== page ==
Coca Cola In China Case Study

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Market Entry Strategies Case Study

Case Title:

Coca-Cola in China

Publication Year : 2005

Authors: Sushma, Souvik Dhar

Industry: Beverages


Case Code: MES0021

Teaching Note: Available

Structured Assignment: Available


The history of sugar in the Caribbean can be traced back to the 17th century when the Dutch introduced sugarcane to these islands in the 1640s. Since then, the sugar industry had been the backbone of the Caribbean economies. In 1965, the Caribbean region, with its ten sugar exporting countries, had a peak annual sugar production of 1.4 million tons. However, in just thirty years, by 1995, the Caribbean sugar production had dropped to 0.8 million tons per annum and the region was left with only six sugar exporting countries.

  • To highlight the strategies adopted by the company to become the leading soft drinks manufacturer in China
  • To discuss whether Coca-Cola would be successful in holding on to its leadership position in the Chinese soft drinks industry.

Coca-Cola; Soft drinks industry in China; Carbonated and non-carbonated drinks; �Open door� policy; Growth Strategies Case Study; Technological development; Bottling and distribution activities; Joint ventures; Retail distribution network; Growth strategy; Marketing and promotion activities; Domestic competition

Soft Drinks Industry in China
Coca-Cola in China
Coca-Cola in Total Soft Drinks Demand


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Background Note

In the early 1920s, Coke made its entry into China with bottles imported from its plant in the Philippines. In an effort to localize production, two bottling plants were opened in 1927. These plants were located in Shanghai and Tianjin, and in 1930 another was opened in Qingdao.

Coke faced setbacks during the World War II when the Japanese occupied China and took over its plants. However, in 1946, after the war ended Coke opened a bottling plant in Guangzhou. The Shanghai plant had the distinction of being the most up-to-date and fastest bottling line in China, and in 1948 became the first overseas plant to make annual sales of more than 1 million cases. This was great progress for Coke, even though the customers in Shanghai were mostly expatriates. When the People's Republic of China (PRC) was formed in 1949, all foreign companies were asked to cease operations and leave the country. Coke shut down operations in China and its bottling plants were nationalized by the government.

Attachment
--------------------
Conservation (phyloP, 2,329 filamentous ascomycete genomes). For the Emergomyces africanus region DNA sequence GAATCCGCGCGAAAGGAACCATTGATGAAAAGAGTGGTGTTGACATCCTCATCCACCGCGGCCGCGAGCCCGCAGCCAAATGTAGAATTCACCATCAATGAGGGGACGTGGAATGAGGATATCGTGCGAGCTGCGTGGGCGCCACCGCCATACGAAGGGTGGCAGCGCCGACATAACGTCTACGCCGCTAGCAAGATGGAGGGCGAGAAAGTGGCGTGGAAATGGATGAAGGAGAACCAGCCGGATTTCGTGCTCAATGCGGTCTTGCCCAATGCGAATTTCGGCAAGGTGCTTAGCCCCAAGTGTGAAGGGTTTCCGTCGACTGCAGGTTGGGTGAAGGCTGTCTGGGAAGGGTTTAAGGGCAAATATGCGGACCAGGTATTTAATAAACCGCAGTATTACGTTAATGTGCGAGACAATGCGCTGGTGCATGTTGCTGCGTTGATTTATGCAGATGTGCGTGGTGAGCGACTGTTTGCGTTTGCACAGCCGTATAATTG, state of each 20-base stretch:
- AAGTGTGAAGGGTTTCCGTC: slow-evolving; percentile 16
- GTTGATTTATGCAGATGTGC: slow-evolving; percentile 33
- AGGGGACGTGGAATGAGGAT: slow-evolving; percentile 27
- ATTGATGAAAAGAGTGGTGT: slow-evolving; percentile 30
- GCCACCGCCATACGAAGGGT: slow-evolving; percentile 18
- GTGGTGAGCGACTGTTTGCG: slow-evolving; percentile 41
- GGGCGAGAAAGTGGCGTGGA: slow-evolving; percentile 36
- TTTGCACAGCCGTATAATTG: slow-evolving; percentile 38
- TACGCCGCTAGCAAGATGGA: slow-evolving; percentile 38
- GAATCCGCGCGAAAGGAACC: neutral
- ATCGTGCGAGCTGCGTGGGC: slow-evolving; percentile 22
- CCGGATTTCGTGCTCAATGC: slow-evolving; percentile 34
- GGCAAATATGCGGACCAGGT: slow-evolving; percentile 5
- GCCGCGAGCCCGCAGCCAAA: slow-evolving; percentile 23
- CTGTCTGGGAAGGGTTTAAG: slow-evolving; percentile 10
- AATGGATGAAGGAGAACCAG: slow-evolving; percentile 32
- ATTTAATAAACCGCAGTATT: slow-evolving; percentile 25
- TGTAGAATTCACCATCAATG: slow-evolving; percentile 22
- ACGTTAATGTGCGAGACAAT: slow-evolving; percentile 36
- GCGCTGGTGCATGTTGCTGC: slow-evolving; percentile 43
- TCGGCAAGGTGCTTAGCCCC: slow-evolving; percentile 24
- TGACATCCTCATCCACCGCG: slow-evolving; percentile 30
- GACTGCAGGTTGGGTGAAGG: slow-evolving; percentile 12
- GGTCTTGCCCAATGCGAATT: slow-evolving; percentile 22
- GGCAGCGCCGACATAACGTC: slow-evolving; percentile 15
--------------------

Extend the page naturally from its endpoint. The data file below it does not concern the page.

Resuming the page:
State owned companies were formed to produce beverages and some of these companies used the former Coke plants to produce soft drinks. In case of the Shanghai plant, the equipment was shipped to Beijing to be re-installed in a factory there.

For almost 30 years after the PRC was formed, foreign direct investment and direct production activity by a foreign company were not allowed. Only the state-owned foreign trade corporations were allowed to have contact with foreign businesses and to carry out exporting and importing of goods.

Coke's Re-Entry in China

In December 1978, Deng Xiaoping (Deng)7 announced the 'open door policy'. This policy was part of Deng's larger plan for economic reforms in China. An open door policy meant that China would allow foreign trade and investment...

Excerpts >>

7] Deng Xiaoping was the Vice-Chairman of the Central Committee. The Central Committee is the highest authority within the Communist Party of China, the sole political party in the People's Republic of China. He was also the Vice-Premier of the State Council, which is the chief civilian administrative body of the country. The State Council is chaired by the Premier and consists of the heads of each governmental department and agency. There are about 50 members in the Council.

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